After graduating from Saint Louis Preparatory Seminary, he studied at Kenrick Seminary.
He served as Bishop of Lincoln from 1967 to 1992. He was ordained a priest by Archbishop John Jay Glennon on December 20, 1941. He then served as a curate at Saint Michael Church and taught algebra at the Cathedral Latin School in Saint Louis.
In 1948, he was named assistant director of the Archdiocesan Mission Office, becoming its director in 1956.
He became a curate at the Cathedral of Saint Louis and private secretary to Archbishop Joseph Ritter in 1949. On April 17, 1957, Flavin was appointed Auxiliary Bishop of Saint Louis and Titular Bishop of Ioannina by Pope Pius XII. He received his episcopal consecration on the following May 30 from Archbishop Ritter, with Bishops Charles Herman Helmsing and Leo Christopher Byrne serving as co-consecrators.
He selected as his episcopal motto: "Ut Christus Regnet" (Latin: "That Christ May Reign"). In addition to his episcopal duties, he became pastor of Our Lady of Lourdes Church in University City in 1960.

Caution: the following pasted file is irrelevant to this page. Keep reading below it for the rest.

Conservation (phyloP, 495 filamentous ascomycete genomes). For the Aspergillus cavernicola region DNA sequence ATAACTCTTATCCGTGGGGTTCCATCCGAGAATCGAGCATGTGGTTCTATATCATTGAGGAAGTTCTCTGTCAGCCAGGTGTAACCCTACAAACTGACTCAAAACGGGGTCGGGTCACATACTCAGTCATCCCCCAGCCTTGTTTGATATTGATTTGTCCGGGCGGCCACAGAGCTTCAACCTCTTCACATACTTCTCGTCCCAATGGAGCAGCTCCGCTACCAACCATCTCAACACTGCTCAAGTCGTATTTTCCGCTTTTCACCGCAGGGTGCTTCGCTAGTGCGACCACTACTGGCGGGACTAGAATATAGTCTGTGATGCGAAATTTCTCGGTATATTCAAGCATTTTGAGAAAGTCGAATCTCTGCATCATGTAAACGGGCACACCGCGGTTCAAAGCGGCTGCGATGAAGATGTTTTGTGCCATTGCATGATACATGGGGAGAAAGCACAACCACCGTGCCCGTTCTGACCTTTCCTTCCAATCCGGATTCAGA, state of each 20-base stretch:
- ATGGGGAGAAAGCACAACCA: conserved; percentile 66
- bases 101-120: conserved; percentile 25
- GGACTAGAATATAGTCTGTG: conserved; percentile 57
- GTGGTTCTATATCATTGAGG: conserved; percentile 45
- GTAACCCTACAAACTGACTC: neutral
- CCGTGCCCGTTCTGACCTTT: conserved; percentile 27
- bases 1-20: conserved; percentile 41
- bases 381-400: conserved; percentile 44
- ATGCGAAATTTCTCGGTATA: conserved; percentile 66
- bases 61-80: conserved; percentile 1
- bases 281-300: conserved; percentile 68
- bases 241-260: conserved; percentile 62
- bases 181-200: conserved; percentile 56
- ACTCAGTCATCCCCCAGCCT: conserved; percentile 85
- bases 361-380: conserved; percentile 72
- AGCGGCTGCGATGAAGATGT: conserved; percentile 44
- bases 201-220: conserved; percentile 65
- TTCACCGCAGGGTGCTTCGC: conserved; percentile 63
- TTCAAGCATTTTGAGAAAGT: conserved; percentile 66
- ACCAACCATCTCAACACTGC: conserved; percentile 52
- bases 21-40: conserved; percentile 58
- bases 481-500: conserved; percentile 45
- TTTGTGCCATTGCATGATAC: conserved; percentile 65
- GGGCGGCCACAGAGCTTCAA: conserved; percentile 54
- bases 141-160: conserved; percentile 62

Following the promotion of Bishop James Vincent Casey to Archbishop of Denver in February 1967, Flavin was named the seventh Bishop of Lincoln, Nebraska, by Pope Paul VI on May 29, 1967.
Known for his conservative views although many recognize his actions to be faithful to Christ and to Rome. He greatly increased the number of priestly vocations during his tenure. In 1981, he prohibited women from serving as lectors during Massachusetts
In response, Archbishop Rembert Weakland called his actions "a step backward and offensive."
After twenty-four years as bishop, Flavin retired on March 24, 1992.
He died from cancer at his residence in Denton, aged 79.